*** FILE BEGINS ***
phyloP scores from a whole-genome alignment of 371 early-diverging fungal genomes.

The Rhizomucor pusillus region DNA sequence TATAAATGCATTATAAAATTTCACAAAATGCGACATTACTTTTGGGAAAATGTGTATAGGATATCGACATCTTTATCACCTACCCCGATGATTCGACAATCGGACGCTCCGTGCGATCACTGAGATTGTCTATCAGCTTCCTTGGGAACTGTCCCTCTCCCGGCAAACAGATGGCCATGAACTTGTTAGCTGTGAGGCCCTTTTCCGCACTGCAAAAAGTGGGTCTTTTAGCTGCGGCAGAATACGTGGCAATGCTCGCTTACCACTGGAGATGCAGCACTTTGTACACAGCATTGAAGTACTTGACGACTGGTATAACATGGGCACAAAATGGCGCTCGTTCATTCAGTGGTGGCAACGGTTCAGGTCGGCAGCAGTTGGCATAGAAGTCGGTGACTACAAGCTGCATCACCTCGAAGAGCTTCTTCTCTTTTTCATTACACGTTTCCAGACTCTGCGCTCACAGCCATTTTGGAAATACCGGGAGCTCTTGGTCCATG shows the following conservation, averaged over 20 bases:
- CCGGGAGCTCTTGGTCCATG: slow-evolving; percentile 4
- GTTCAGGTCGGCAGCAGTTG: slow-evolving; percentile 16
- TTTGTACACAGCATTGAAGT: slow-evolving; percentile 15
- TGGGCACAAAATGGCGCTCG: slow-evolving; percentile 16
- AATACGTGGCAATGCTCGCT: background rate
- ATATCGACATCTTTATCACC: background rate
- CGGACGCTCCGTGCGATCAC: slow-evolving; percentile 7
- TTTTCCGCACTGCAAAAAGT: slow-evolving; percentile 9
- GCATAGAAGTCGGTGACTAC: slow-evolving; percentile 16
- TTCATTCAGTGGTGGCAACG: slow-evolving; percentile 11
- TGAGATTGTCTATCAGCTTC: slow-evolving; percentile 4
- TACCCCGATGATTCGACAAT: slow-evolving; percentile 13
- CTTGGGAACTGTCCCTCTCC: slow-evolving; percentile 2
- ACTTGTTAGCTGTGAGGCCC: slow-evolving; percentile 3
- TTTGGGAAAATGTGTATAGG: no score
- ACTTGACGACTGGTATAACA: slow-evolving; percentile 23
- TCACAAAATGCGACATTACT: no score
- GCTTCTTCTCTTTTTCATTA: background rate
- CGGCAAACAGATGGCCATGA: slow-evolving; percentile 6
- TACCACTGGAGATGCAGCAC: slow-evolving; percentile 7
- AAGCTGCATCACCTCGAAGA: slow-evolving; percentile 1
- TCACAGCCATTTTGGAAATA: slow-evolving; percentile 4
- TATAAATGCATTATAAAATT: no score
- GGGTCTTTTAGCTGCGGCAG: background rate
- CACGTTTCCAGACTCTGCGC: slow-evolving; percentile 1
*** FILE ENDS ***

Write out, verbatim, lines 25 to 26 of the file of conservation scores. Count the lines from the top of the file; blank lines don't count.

- TATAAATGCATTATAAAATT: no score
- GGGTCTTTTAGCTGCGGCAG: background rate